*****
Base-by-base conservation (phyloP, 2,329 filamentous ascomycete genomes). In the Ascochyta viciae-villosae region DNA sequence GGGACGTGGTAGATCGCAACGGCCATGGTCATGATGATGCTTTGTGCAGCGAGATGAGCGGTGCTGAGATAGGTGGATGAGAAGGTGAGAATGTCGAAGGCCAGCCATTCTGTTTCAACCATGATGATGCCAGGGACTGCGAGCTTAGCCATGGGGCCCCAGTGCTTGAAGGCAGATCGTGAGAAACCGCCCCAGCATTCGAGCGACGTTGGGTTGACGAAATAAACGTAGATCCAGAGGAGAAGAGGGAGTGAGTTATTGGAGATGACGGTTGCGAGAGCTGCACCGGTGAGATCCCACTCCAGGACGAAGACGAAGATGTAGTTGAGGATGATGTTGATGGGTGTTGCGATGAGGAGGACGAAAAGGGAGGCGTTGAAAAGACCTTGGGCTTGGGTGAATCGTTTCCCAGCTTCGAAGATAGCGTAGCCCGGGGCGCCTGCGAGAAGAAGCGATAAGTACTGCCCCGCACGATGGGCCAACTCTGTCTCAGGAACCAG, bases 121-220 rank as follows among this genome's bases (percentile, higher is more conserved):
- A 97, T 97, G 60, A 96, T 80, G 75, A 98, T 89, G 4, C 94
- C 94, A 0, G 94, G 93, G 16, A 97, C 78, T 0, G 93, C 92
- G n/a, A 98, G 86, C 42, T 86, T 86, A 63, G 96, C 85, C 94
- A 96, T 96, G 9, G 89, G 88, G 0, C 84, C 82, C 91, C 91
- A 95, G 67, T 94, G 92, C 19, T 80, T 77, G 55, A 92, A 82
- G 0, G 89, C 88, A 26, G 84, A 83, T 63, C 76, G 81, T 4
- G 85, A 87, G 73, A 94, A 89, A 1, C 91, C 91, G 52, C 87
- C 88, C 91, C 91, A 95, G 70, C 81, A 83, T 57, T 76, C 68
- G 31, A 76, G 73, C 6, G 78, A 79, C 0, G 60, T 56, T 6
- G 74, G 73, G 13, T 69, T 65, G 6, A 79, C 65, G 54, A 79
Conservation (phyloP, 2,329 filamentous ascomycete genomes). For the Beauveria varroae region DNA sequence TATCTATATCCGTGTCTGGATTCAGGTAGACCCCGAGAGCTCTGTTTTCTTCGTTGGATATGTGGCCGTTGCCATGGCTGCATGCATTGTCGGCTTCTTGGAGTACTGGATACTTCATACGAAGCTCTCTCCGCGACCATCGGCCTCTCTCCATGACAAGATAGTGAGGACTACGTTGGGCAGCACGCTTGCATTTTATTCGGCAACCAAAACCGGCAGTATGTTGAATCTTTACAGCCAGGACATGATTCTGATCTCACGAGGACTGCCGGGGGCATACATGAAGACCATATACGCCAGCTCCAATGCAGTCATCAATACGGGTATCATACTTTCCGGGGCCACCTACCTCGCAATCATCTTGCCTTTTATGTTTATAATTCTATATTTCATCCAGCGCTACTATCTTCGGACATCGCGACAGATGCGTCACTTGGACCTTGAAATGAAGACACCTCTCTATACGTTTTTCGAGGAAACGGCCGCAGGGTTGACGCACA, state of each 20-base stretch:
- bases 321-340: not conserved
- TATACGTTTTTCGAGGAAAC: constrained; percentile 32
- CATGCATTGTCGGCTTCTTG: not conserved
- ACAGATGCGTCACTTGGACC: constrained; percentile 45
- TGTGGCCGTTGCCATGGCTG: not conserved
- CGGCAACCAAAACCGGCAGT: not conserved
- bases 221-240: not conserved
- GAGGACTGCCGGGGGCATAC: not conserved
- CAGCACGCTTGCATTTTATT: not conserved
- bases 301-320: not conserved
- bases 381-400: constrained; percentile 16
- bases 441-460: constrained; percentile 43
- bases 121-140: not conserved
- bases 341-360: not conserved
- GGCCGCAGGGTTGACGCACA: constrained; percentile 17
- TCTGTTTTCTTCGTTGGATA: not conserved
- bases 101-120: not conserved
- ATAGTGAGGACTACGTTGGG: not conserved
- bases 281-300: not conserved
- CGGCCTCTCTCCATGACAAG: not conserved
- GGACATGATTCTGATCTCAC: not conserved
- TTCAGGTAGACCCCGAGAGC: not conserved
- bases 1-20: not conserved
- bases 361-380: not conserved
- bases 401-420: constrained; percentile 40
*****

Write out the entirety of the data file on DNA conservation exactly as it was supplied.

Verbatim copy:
Base-by-base conservation (phyloP, 2,329 filamentous ascomycete genomes). In the Ascochyta viciae-villosae region DNA sequence GGGACGTGGTAGATCGCAACGGCCATGGTCATGATGATGCTTTGTGCAGCGAGATGAGCGGTGCTGAGATAGGTGGATGAGAAGGTGAGAATGTCGAAGGCCAGCCATTCTGTTTCAACCATGATGATGCCAGGGACTGCGAGCTTAGCCATGGGGCCCCAGTGCTTGAAGGCAGATCGTGAGAAACCGCCCCAGCATTCGAGCGACGTTGGGTTGACGAAATAAACGTAGATCCAGAGGAGAAGAGGGAGTGAGTTATTGGAGATGACGGTTGCGAGAGCTGCACCGGTGAGATCCCACTCCAGGACGAAGACGAAGATGTAGTTGAGGATGATGTTGATGGGTGTTGCGATGAGGAGGACGAAAAGGGAGGCGTTGAAAAGACCTTGGGCTTGGGTGAATCGTTTCCCAGCTTCGAAGATAGCGTAGCCCGGGGCGCCTGCGAGAAGAAGCGATAAGTACTGCCCCGCACGATGGGCCAACTCTGTCTCAGGAACCAG, bases 121-220 rank as follows among this genome's bases (percentile, higher is more conserved):
- A 97, T 97, G 60, A 96, T 80, G 75, A 98, T 89, G 4, C 94
- C 94, A 0, G 94, G 93, G 16, A 97, C 78, T 0, G 93, C 92
- G n/a, A 98, G 86, C 42, T 86, T 86, A 63, G 96, C 85, C 94
- A 96, T 96, G 9, G 89, G 88, G 0, C 84, C 82, C 91, C 91
- A 95, G 67, T 94, G 92, C 19, T 80, T 77, G 55, A 92, A 82
- G 0, G 89, C 88, A 26, G 84, A 83, T 63, C 76, G 81, T 4
- G 85, A 87, G 73, A 94, A 89, A 1, C 91, C 91, G 52, C 87
- C 88, C 91, C 91, A 95, G 70, C 81, A 83, T 57, T 76, C 68
- G 31, A 76, G 73, C 6, G 78, A 79, C 0, G 60, T 56, T 6
- G 74, G 73, G 13, T 69, T 65, G 6, A 79, C 65, G 54, A 79
Conservation (phyloP, 2,329 filamentous ascomycete genomes). For the Beauveria varroae region DNA sequence TATCTATATCCGTGTCTGGATTCAGGTAGACCCCGAGAGCTCTGTTTTCTTCGTTGGATATGTGGCCGTTGCCATGGCTGCATGCATTGTCGGCTTCTTGGAGTACTGGATACTTCATACGAAGCTCTCTCCGCGACCATCGGCCTCTCTCCATGACAAGATAGTGAGGACTACGTTGGGCAGCACGCTTGCATTTTATTCGGCAACCAAAACCGGCAGTATGTTGAATCTTTACAGCCAGGACATGATTCTGATCTCACGAGGACTGCCGGGGGCATACATGAAGACCATATACGCCAGCTCCAATGCAGTCATCAATACGGGTATCATACTTTCCGGGGCCACCTACCTCGCAATCATCTTGCCTTTTATGTTTATAATTCTATATTTCATCCAGCGCTACTATCTTCGGACATCGCGACAGATGCGTCACTTGGACCTTGAAATGAAGACACCTCTCTATACGTTTTTCGAGGAAACGGCCGCAGGGTTGACGCACA, state of each 20-base stretch:
- bases 321-340: not conserved
- TATACGTTTTTCGAGGAAAC: constrained; percentile 32
- CATGCATTGTCGGCTTCTTG: not conserved
- ACAGATGCGTCACTTGGACC: constrained; percentile 45
- TGTGGCCGTTGCCATGGCTG: not conserved
- CGGCAACCAAAACCGGCAGT: not conserved
- bases 221-240: not conserved
- GAGGACTGCCGGGGGCATAC: not conserved
- CAGCACGCTTGCATTTTATT: not conserved
- bases 301-320: not conserved
- bases 381-400: constrained; percentile 16
- bases 441-460: constrained; percentile 43
- bases 121-140: not conserved
- bases 341-360: not conserved
- GGCCGCAGGGTTGACGCACA: constrained; percentile 17
- TCTGTTTTCTTCGTTGGATA: not conserved
- bases 101-120: not conserved
- ATAGTGAGGACTACGTTGGG: not conserved
- bases 281-300: not conserved
- CGGCCTCTCTCCATGACAAG: not conserved
- GGACATGATTCTGATCTCAC: not conserved
- TTCAGGTAGACCCCGAGAGC: not conserved
- bases 1-20: not conserved
- bases 361-380: not conserved
- bases 401-420: constrained; percentile 40